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Army Vet Calls 3M Combat Arms Earplugs “Dangerously Defective” In Lawsuit

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According to allegations raised in a lawsuit filed by a U.S. Army veteran, 3M Company knowingly sold dangerous and defective earplugs to the military, and were willing to put soldiers’ hearing and health at risk to make a profit.

James C. Boyd filed the complaint (PDF) last week in the U.S. District Court for the Northern District of Florida, indicating that he was left with personal injuries, such as hearing loss, due to the defective nature of 3M Combat Arms earplugs, which were issued to nearly every Army service member between 2003 and 2015.

Boyd, of North Carolina, joined the Army in September 1998, and served for 20 years before being discharged in 2018. He was deployed on active duty in Iraq from March 2003 until March 2004; Kuwait and Qatar in 2007, and Cambodia in 2010-2011, and again in 2012-2013. During that time, he was supplied with what he describes as “dangerously defective” 3M Combat Arms earplugs. Although he was led to believe the earplugs were both safe and effective, he indicates that he was diagnosed with hearing loss in 2017.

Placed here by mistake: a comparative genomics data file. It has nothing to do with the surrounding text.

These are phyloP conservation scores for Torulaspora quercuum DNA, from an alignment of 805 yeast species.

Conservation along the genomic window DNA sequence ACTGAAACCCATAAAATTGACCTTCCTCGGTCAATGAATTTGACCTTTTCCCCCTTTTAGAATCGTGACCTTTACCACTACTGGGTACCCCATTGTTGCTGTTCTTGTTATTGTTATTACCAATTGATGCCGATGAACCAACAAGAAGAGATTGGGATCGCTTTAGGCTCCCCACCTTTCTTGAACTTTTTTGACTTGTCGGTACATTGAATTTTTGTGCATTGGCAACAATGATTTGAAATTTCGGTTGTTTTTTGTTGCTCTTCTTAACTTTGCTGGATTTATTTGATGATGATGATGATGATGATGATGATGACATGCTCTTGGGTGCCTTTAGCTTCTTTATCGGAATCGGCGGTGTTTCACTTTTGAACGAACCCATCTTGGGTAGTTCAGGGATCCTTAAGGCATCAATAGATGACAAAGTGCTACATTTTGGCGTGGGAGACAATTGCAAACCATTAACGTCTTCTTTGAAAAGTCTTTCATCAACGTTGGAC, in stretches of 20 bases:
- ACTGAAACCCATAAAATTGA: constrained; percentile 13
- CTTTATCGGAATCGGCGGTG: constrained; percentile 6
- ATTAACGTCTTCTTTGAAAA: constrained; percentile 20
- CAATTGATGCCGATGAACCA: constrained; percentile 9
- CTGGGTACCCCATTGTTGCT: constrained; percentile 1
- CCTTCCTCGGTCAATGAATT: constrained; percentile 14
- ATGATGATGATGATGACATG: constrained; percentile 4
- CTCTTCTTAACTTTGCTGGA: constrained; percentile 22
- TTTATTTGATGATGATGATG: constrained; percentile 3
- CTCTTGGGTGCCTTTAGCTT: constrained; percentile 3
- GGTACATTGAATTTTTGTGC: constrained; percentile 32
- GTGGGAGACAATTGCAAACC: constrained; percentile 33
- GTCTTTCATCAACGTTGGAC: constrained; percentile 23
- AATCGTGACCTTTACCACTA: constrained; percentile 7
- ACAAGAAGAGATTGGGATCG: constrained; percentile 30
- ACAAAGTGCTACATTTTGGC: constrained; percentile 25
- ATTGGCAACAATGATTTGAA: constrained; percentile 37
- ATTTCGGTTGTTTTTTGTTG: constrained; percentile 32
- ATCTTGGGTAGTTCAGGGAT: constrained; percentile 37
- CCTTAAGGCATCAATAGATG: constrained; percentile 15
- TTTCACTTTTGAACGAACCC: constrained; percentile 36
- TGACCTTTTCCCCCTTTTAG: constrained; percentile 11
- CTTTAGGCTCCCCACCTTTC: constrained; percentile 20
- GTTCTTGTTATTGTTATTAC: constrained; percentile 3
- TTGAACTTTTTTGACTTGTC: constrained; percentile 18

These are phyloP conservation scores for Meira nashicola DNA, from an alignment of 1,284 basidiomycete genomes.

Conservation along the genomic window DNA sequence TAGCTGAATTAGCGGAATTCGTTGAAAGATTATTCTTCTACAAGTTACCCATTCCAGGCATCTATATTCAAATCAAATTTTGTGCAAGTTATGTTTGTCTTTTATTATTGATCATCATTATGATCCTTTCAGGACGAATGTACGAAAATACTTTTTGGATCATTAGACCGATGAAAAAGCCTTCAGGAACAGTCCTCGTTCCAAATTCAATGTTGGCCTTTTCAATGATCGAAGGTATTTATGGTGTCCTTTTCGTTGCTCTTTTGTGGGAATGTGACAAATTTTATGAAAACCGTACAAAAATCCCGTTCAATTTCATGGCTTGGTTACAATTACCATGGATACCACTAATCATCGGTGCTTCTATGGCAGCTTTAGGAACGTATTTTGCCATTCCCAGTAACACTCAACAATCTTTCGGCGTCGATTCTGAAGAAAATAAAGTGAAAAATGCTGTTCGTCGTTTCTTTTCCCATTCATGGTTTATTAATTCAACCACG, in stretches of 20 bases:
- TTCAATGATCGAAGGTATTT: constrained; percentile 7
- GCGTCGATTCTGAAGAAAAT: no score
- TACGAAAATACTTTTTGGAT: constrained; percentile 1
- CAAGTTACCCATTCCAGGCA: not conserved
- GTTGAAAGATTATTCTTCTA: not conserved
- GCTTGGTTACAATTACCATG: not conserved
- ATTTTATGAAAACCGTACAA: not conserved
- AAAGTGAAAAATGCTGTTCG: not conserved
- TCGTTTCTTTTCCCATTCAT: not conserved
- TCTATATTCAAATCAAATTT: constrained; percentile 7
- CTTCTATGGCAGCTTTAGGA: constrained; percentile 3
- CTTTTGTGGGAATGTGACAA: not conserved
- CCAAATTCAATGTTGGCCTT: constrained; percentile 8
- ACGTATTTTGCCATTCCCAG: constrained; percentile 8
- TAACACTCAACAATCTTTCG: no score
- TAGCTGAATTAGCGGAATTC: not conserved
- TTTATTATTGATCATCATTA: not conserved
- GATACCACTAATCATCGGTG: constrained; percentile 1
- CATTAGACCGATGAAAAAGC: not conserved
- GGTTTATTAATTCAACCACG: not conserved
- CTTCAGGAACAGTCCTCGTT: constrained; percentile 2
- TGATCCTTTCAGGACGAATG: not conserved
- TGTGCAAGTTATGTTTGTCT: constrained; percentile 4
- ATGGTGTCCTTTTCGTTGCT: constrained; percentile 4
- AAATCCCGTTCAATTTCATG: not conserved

“Plaintiff used Defendant’s dangerously defective Dual-ended Combat Arms earplugs during tank firing, training firing, other live fire training, vehicle maintenance, and other training and combat exercises,” Boyd’s lawsuit states. “Defendant sold the Dual-ended Combat Arms earplugs to the U.S. military for more than a decade without the military and/or Plaintiff having any knowledge of the defect(s) and failed to adequately warn the military and/or Plaintiff of the defect(s).”

The 3M earplugs were designed to serve as traditional earplugs when inserted one way, and provide filtering for certain noises when reversed. The manufacturer has maintained this was supposed to block loud noises, while letting the wearer hear spoken commands and other quiet sounds. However, a growing number of Combat Arms earplug lawsuits have been filed in recent months, alleging that 3M Company has known the product was defective for years.

Boyd’s case joins a number of similar 3M Combat Arms earplug lawsuits being pursued against the manufacturer, each alleging that 3M Company was aware of design problems with the earplugs and that the products were too short to properly fit the ear effectively. However, the company continued to sell the earplugs to the U.S. Military, leaving soldiers without adequate hearing protection.

In July 2018, 3M reached a $9.1 million settlement over the Combat Arms earplug problems with the Department of Justice, resolving claims that it defrauded the government by knowingly selling the defective earplugs, and then by causing soldiers to suffer hearing loss whose health issues have to be addressed by the government.

As more U.S. military veterans learn that hearing loss and tinnitus may be the result of defective military ear plugs, the number of individual product liability 3M Combat Arms lawsuits pending in courts nationwide is expected to increase dramatically in the coming months.

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